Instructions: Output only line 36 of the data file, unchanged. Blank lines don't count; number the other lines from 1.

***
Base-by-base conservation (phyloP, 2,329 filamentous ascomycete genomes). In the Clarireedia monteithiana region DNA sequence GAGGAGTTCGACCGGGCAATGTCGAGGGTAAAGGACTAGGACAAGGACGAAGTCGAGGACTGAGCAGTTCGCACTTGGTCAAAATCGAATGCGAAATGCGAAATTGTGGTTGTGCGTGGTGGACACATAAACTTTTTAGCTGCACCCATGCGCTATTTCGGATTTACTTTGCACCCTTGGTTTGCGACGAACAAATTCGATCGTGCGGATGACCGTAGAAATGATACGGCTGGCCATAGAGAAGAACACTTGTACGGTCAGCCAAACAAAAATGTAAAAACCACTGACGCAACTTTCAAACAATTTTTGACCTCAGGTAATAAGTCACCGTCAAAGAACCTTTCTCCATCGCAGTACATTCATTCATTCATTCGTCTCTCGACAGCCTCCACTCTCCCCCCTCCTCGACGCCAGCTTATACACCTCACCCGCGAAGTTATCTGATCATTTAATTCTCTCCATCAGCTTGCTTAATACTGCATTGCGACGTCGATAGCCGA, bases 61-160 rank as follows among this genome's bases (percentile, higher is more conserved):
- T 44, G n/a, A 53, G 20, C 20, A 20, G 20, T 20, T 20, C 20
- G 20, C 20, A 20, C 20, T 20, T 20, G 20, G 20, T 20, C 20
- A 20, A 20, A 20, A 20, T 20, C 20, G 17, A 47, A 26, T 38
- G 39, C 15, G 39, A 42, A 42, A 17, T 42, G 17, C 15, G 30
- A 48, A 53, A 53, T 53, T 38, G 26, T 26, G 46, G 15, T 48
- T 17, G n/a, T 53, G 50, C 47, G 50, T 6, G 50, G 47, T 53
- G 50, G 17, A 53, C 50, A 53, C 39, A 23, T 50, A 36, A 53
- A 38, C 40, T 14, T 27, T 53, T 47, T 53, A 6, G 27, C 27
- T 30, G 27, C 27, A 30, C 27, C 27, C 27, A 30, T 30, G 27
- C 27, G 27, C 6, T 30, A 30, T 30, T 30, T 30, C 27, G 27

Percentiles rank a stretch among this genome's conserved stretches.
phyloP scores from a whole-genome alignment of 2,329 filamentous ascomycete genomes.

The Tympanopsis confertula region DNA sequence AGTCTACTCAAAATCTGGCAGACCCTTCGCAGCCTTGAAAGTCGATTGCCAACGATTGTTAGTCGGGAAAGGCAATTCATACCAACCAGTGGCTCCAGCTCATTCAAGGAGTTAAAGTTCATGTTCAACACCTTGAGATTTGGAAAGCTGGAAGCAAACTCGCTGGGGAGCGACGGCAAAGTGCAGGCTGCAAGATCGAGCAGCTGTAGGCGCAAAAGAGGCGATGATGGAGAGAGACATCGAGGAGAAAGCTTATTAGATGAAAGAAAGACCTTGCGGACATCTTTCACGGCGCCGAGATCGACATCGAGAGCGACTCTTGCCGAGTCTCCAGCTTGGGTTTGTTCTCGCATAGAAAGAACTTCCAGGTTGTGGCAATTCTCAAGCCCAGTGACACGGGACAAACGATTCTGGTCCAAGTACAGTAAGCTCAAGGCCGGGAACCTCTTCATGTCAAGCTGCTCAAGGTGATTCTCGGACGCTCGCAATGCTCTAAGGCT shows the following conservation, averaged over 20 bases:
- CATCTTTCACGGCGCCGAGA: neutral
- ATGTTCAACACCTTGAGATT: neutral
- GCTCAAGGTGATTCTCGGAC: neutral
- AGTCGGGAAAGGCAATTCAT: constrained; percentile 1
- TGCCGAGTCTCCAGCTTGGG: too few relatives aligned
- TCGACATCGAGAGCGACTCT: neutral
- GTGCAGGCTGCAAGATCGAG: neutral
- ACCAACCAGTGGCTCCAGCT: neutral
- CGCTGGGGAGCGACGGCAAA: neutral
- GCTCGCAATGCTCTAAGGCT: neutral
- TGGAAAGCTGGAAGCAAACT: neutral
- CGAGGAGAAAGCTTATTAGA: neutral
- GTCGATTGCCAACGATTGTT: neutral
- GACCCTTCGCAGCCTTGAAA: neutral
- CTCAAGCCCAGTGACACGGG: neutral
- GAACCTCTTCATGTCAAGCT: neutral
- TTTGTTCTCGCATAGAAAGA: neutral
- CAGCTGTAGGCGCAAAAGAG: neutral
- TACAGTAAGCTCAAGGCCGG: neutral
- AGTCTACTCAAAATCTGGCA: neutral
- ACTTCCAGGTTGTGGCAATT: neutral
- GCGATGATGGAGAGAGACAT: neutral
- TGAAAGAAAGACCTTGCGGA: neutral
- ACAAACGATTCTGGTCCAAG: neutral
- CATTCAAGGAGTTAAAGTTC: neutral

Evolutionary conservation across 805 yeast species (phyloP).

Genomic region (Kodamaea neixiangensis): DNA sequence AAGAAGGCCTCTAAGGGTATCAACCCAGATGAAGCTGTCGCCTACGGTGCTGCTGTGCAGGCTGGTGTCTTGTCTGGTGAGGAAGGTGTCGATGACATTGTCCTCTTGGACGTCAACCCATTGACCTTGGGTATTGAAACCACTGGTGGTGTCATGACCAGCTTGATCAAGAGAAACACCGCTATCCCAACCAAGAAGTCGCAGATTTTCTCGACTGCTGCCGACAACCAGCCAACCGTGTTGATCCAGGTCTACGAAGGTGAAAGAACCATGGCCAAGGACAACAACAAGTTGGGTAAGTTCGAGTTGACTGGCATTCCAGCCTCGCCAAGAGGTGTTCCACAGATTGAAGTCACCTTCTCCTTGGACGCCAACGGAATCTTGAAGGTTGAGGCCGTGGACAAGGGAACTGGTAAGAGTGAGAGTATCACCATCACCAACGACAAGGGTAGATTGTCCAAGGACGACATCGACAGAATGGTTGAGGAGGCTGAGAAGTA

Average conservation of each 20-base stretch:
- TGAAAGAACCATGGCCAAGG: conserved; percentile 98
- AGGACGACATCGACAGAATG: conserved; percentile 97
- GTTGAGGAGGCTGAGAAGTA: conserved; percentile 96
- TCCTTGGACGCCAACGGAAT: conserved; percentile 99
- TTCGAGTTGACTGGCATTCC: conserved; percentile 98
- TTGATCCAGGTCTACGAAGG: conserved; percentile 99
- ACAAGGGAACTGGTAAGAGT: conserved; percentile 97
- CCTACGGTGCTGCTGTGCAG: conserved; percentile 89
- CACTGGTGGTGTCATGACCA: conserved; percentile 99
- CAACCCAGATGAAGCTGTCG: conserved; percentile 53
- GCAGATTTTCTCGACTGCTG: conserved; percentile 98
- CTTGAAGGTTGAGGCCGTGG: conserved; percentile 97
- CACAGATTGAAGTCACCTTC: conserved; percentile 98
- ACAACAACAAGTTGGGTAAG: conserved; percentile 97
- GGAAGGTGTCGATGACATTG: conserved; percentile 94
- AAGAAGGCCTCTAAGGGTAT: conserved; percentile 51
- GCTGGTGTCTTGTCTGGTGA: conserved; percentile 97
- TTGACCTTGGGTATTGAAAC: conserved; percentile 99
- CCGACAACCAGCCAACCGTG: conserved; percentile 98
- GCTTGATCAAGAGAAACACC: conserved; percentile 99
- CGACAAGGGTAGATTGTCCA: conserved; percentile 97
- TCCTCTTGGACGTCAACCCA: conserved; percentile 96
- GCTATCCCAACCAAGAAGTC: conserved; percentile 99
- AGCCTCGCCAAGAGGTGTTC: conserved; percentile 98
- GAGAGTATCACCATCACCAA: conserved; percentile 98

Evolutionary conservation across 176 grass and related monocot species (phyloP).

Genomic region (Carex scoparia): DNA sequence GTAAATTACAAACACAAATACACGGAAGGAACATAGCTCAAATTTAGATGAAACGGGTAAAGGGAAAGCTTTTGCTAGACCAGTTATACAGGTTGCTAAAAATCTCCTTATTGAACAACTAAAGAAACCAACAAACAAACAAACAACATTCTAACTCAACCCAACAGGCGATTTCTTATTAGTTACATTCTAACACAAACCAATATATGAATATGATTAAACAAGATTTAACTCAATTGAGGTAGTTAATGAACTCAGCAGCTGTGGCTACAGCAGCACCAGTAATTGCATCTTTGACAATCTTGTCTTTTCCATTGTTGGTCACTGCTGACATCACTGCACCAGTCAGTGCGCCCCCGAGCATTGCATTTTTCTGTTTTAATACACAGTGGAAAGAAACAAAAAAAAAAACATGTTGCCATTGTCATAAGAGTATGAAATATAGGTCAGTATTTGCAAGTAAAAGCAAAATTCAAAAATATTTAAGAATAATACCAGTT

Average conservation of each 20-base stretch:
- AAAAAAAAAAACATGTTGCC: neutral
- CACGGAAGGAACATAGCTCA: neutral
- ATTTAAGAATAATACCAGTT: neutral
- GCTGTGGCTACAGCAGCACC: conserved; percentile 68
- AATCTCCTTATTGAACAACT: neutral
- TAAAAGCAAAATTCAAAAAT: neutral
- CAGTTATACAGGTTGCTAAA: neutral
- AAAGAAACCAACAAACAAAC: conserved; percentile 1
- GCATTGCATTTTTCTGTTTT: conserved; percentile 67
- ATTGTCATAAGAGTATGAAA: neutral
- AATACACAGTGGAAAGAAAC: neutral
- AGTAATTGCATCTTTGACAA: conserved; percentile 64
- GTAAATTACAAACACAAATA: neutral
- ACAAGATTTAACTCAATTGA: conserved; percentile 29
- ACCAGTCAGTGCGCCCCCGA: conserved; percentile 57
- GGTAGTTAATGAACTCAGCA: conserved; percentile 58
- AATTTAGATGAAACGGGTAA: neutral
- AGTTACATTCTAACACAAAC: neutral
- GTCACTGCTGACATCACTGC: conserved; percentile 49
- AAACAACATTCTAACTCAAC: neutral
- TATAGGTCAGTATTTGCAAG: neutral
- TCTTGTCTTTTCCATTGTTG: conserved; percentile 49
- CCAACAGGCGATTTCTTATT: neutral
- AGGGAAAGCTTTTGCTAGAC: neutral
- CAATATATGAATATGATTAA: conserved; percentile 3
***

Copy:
- GCGATGATGGAGAGAGACAT: neutral